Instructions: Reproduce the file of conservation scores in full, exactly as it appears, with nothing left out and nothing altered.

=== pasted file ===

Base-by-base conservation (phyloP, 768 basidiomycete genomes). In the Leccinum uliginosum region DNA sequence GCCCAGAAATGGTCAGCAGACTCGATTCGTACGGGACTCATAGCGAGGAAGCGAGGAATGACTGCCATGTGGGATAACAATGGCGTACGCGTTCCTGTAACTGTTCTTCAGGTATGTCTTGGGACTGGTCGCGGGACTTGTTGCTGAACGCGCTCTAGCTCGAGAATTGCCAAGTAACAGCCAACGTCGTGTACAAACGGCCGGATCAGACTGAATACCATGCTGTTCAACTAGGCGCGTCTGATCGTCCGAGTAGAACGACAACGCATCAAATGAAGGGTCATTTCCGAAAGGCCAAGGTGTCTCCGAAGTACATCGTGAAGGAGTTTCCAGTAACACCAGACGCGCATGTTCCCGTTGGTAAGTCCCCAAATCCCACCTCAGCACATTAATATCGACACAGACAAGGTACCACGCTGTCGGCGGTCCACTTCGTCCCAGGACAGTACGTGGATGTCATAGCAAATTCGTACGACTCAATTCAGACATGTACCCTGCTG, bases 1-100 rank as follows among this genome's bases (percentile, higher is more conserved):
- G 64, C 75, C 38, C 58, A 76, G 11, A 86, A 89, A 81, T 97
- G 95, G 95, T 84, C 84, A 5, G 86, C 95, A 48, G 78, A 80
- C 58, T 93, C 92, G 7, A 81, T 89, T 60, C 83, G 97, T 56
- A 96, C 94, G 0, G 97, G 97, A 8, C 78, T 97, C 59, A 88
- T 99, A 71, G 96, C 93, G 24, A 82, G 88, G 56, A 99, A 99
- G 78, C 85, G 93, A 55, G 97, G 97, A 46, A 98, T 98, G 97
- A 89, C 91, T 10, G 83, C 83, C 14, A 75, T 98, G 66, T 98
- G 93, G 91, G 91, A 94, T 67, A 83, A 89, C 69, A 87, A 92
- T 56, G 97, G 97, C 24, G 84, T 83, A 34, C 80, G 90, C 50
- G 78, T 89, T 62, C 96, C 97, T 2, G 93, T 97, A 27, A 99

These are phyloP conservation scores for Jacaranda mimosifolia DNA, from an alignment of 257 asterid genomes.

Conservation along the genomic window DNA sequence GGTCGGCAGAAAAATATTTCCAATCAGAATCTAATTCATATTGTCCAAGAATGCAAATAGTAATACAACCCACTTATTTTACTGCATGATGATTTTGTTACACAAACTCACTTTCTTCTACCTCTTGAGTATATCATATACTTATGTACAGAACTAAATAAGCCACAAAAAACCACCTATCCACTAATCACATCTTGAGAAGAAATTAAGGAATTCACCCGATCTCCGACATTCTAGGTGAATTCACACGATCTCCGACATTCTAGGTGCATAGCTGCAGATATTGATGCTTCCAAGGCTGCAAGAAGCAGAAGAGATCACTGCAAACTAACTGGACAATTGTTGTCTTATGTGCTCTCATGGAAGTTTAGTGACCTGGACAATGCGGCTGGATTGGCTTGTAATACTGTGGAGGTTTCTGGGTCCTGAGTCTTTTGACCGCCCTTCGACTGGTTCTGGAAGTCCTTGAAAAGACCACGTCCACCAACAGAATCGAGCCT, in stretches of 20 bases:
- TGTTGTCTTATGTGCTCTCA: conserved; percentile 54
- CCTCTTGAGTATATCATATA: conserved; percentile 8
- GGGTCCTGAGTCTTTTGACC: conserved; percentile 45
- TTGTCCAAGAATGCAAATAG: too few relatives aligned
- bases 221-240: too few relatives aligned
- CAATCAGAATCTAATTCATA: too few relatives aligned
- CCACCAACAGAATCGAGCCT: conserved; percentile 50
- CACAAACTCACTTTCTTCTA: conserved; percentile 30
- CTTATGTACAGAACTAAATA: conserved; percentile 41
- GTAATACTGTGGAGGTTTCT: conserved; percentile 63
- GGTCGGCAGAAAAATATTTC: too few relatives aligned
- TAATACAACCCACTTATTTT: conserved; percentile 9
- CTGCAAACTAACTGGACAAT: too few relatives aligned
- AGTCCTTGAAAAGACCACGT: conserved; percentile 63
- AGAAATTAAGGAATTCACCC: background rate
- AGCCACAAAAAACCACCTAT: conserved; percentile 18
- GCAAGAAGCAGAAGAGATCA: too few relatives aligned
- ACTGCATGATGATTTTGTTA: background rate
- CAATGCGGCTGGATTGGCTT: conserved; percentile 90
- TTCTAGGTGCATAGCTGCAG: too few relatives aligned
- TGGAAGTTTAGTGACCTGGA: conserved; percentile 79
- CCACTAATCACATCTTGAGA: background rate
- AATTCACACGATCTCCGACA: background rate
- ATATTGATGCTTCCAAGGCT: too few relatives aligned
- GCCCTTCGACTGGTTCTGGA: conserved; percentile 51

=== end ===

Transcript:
Base-by-base conservation (phyloP, 768 basidiomycete genomes). In the Leccinum uliginosum region DNA sequence GCCCAGAAATGGTCAGCAGACTCGATTCGTACGGGACTCATAGCGAGGAAGCGAGGAATGACTGCCATGTGGGATAACAATGGCGTACGCGTTCCTGTAACTGTTCTTCAGGTATGTCTTGGGACTGGTCGCGGGACTTGTTGCTGAACGCGCTCTAGCTCGAGAATTGCCAAGTAACAGCCAACGTCGTGTACAAACGGCCGGATCAGACTGAATACCATGCTGTTCAACTAGGCGCGTCTGATCGTCCGAGTAGAACGACAACGCATCAAATGAAGGGTCATTTCCGAAAGGCCAAGGTGTCTCCGAAGTACATCGTGAAGGAGTTTCCAGTAACACCAGACGCGCATGTTCCCGTTGGTAAGTCCCCAAATCCCACCTCAGCACATTAATATCGACACAGACAAGGTACCACGCTGTCGGCGGTCCACTTCGTCCCAGGACAGTACGTGGATGTCATAGCAAATTCGTACGACTCAATTCAGACATGTACCCTGCTG, bases 1-100 rank as follows among this genome's bases (percentile, higher is more conserved):
- G 64, C 75, C 38, C 58, A 76, G 11, A 86, A 89, A 81, T 97
- G 95, G 95, T 84, C 84, A 5, G 86, C 95, A 48, G 78, A 80
- C 58, T 93, C 92, G 7, A 81, T 89, T 60, C 83, G 97, T 56
- A 96, C 94, G 0, G 97, G 97, A 8, C 78, T 97, C 59, A 88
- T 99, A 71, G 96, C 93, G 24, A 82, G 88, G 56, A 99, A 99
- G 78, C 85, G 93, A 55, G 97, G 97, A 46, A 98, T 98, G 97
- A 89, C 91, T 10, G 83, C 83, C 14, A 75, T 98, G 66, T 98
- G 93, G 91, G 91, A 94, T 67, A 83, A 89, C 69, A 87, A 92
- T 56, G 97, G 97, C 24, G 84, T 83, A 34, C 80, G 90, C 50
- G 78, T 89, T 62, C 96, C 97, T 2, G 93, T 97, A 27, A 99

These are phyloP conservation scores for Jacaranda mimosifolia DNA, from an alignment of 257 asterid genomes.

Conservation along the genomic window DNA sequence GGTCGGCAGAAAAATATTTCCAATCAGAATCTAATTCATATTGTCCAAGAATGCAAATAGTAATACAACCCACTTATTTTACTGCATGATGATTTTGTTACACAAACTCACTTTCTTCTACCTCTTGAGTATATCATATACTTATGTACAGAACTAAATAAGCCACAAAAAACCACCTATCCACTAATCACATCTTGAGAAGAAATTAAGGAATTCACCCGATCTCCGACATTCTAGGTGAATTCACACGATCTCCGACATTCTAGGTGCATAGCTGCAGATATTGATGCTTCCAAGGCTGCAAGAAGCAGAAGAGATCACTGCAAACTAACTGGACAATTGTTGTCTTATGTGCTCTCATGGAAGTTTAGTGACCTGGACAATGCGGCTGGATTGGCTTGTAATACTGTGGAGGTTTCTGGGTCCTGAGTCTTTTGACCGCCCTTCGACTGGTTCTGGAAGTCCTTGAAAAGACCACGTCCACCAACAGAATCGAGCCT, in stretches of 20 bases:
- TGTTGTCTTATGTGCTCTCA: conserved; percentile 54
- CCTCTTGAGTATATCATATA: conserved; percentile 8
- GGGTCCTGAGTCTTTTGACC: conserved; percentile 45
- TTGTCCAAGAATGCAAATAG: too few relatives aligned
- bases 221-240: too few relatives aligned
- CAATCAGAATCTAATTCATA: too few relatives aligned
- CCACCAACAGAATCGAGCCT: conserved; percentile 50
- CACAAACTCACTTTCTTCTA: conserved; percentile 30
- CTTATGTACAGAACTAAATA: conserved; percentile 41
- GTAATACTGTGGAGGTTTCT: conserved; percentile 63
- GGTCGGCAGAAAAATATTTC: too few relatives aligned
- TAATACAACCCACTTATTTT: conserved; percentile 9
- CTGCAAACTAACTGGACAAT: too few relatives aligned
- AGTCCTTGAAAAGACCACGT: conserved; percentile 63
- AGAAATTAAGGAATTCACCC: background rate
- AGCCACAAAAAACCACCTAT: conserved; percentile 18
- GCAAGAAGCAGAAGAGATCA: too few relatives aligned
- ACTGCATGATGATTTTGTTA: background rate
- CAATGCGGCTGGATTGGCTT: conserved; percentile 90
- TTCTAGGTGCATAGCTGCAG: too few relatives aligned
- TGGAAGTTTAGTGACCTGGA: conserved; percentile 79
- CCACTAATCACATCTTGAGA: background rate
- AATTCACACGATCTCCGACA: background rate
- ATATTGATGCTTCCAAGGCT: too few relatives aligned
- GCCCTTCGACTGGTTCTGGA: conserved; percentile 51